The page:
Wednesday, September 7, 2011

New Haven is soccer town

Albertus Magnus was picked first in the 2011 Great Northeast Athletic Conference (GNAC) men’s soccer Preseason Poll as announced Tuesday evening.

Suffolk University, the reigning GNAC Champion, and Lasell College round out the top-three programs in the preseason rankings, while Norwich University and Emerson College were picked fourth and fifth, respectively.

“We are honored to be selected first in the GNAC preseason poll,” said head coach Jim Bernardo. “But we realize we still have a lot of work to do. We need to improve as the season progresses in order to reach our ultimate goal of winning the GNAC Tournament title and receiving the automatic bid into the NCAA Tournament.”

Albertus Magnus earned numerous accolades in 2010, led by Bernardo being named GNAC Coach of the Year as he guided his program to a second-place finish in the GNAC regular-season standings as well as a 15-6-1 overall record. The 2010 Falcons also earned an ECAC Tournament bid as a fifth seed.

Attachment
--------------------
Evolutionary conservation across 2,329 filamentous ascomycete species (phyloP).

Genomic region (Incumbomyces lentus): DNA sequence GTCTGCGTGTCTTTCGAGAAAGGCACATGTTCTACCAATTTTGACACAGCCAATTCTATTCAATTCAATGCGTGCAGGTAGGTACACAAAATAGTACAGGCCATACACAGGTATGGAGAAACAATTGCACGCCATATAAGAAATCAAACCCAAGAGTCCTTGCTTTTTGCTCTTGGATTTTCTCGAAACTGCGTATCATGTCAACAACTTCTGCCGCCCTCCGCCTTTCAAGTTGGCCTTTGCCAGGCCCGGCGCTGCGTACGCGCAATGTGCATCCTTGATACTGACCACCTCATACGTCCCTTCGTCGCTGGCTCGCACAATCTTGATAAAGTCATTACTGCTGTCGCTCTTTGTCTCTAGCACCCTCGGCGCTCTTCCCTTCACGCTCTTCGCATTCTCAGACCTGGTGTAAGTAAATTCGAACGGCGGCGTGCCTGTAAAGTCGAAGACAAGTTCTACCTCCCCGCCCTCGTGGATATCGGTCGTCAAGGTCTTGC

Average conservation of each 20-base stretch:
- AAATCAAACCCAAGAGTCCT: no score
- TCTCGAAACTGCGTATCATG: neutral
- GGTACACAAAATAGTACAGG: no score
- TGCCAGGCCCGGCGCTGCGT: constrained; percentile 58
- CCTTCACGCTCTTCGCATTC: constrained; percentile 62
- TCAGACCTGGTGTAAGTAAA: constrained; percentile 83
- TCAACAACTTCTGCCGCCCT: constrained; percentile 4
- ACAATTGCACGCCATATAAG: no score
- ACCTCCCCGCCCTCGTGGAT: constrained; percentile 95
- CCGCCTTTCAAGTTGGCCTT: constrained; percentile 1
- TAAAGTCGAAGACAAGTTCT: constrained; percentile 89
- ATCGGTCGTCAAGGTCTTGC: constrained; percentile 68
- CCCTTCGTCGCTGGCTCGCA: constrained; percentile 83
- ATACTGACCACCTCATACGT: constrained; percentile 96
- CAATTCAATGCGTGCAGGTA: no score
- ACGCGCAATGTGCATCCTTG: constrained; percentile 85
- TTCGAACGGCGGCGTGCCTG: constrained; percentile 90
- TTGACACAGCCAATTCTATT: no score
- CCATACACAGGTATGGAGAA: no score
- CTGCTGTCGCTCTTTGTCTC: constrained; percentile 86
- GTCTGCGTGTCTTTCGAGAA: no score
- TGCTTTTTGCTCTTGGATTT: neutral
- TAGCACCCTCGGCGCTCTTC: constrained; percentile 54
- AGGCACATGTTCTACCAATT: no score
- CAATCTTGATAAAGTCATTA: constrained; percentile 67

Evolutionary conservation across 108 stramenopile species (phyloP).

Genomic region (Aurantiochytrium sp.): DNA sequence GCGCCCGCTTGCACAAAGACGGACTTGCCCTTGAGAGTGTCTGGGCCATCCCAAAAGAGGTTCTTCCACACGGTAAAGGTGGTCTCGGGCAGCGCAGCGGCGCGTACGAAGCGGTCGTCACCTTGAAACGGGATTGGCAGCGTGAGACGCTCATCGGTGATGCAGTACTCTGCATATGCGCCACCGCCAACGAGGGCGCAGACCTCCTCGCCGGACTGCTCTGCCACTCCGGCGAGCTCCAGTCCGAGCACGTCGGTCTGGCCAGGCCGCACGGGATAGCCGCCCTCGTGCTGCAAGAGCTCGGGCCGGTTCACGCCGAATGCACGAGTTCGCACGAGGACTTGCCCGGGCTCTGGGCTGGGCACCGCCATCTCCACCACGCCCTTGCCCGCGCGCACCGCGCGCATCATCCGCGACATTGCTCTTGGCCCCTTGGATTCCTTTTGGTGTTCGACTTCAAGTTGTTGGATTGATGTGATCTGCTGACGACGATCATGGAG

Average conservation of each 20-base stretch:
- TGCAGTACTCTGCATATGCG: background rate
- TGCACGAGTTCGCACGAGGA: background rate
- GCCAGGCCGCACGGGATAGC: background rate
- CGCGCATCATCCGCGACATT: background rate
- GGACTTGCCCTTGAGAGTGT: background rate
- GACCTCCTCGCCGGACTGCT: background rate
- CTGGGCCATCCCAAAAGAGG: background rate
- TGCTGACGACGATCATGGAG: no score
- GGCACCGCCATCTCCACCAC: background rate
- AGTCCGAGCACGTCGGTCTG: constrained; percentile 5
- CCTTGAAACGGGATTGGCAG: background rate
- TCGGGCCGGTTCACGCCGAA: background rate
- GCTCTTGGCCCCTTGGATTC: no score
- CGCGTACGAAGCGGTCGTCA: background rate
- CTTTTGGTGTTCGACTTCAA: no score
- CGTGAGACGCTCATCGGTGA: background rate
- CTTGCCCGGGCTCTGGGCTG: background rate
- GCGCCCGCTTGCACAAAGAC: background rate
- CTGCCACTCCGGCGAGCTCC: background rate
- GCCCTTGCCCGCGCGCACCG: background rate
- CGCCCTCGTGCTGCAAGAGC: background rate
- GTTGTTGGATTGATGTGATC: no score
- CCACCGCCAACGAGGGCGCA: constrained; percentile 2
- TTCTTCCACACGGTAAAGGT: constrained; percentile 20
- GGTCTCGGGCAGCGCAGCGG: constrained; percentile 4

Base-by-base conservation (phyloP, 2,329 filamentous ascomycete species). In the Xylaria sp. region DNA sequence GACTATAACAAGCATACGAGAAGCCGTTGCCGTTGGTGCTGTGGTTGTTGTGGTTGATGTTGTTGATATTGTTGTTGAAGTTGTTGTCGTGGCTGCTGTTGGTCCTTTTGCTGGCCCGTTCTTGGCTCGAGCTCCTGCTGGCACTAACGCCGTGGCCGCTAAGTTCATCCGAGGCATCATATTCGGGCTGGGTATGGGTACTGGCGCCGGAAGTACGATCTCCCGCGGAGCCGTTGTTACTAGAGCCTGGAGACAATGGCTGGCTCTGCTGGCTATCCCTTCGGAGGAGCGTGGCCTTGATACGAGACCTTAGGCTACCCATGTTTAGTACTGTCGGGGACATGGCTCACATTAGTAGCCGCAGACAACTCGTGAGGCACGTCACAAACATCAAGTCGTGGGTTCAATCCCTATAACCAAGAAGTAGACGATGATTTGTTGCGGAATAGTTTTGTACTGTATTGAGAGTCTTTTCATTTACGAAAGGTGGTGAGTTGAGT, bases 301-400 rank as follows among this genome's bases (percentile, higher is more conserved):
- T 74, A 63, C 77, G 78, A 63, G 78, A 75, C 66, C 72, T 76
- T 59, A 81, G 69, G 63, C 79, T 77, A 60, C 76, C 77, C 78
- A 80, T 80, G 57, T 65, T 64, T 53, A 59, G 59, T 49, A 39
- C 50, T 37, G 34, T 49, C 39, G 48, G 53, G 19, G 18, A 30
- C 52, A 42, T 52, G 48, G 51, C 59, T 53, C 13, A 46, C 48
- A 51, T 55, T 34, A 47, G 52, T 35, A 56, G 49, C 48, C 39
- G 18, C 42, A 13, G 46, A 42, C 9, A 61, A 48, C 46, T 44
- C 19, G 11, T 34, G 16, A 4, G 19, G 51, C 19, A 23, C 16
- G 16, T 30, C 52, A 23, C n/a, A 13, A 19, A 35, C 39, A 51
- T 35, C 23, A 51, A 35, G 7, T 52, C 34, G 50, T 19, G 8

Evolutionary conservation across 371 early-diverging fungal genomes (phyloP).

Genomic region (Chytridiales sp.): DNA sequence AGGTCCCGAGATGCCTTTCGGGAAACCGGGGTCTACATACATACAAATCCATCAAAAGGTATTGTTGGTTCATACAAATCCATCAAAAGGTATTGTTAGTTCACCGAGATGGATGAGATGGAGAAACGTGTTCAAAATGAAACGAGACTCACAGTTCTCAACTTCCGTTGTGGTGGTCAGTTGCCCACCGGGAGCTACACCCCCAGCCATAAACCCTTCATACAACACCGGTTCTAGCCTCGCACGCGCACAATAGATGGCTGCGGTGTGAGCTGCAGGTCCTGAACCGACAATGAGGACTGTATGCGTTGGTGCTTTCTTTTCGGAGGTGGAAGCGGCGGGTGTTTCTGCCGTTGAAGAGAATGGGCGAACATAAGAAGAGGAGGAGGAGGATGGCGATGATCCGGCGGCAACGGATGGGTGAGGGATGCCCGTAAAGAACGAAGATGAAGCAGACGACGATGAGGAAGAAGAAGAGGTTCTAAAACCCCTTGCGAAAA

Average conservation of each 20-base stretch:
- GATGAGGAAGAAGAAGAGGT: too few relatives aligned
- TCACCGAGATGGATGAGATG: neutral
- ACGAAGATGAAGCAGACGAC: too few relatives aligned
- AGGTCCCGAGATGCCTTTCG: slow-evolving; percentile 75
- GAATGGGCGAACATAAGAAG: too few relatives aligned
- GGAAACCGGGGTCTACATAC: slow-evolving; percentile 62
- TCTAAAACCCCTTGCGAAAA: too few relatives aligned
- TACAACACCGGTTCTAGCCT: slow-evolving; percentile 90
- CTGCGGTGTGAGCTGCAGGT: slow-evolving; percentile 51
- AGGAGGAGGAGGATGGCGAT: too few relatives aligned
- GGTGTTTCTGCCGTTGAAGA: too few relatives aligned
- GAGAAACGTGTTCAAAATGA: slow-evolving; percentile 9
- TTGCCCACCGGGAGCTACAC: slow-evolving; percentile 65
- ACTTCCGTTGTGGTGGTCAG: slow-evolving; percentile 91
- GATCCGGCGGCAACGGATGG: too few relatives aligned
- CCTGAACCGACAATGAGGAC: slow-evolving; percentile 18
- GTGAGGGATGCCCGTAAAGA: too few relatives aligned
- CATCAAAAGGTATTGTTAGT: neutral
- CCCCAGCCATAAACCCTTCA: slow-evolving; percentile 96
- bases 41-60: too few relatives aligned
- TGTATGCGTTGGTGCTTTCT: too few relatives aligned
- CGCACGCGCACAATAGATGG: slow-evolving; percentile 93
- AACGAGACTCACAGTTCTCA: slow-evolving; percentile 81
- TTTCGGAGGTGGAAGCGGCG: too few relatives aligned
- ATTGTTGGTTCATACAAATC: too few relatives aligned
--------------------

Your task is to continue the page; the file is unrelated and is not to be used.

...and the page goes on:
The 15-win season in 2010 marked the best in program history, while six student-athletes earned GNAC postseason honors. The Falcons’ 2011 roster returns five of those six athletes, including NSCAA/Performance Subaru Men’s NCAA DIII All-New England Region Second Team member Jamal Howard (West Haven, Conn.).

The Falcons are currently 1-1 on the year after a 4-1 dominating win at Mount Saint Mary College on Sept. 3 and a season-opening 2-1 heartbreaker at Western Connecticut State on Sept. 1.

Bernardo and his 2011 squad return to action on Wednesday, Sept. 7 as they travel to Westfield State to take on the Owls in a 4:00 p.m. non-conference match-up. Conference play for the Falcons begins Saturday, Sept. 10 at Suffolk in Boston, Mass.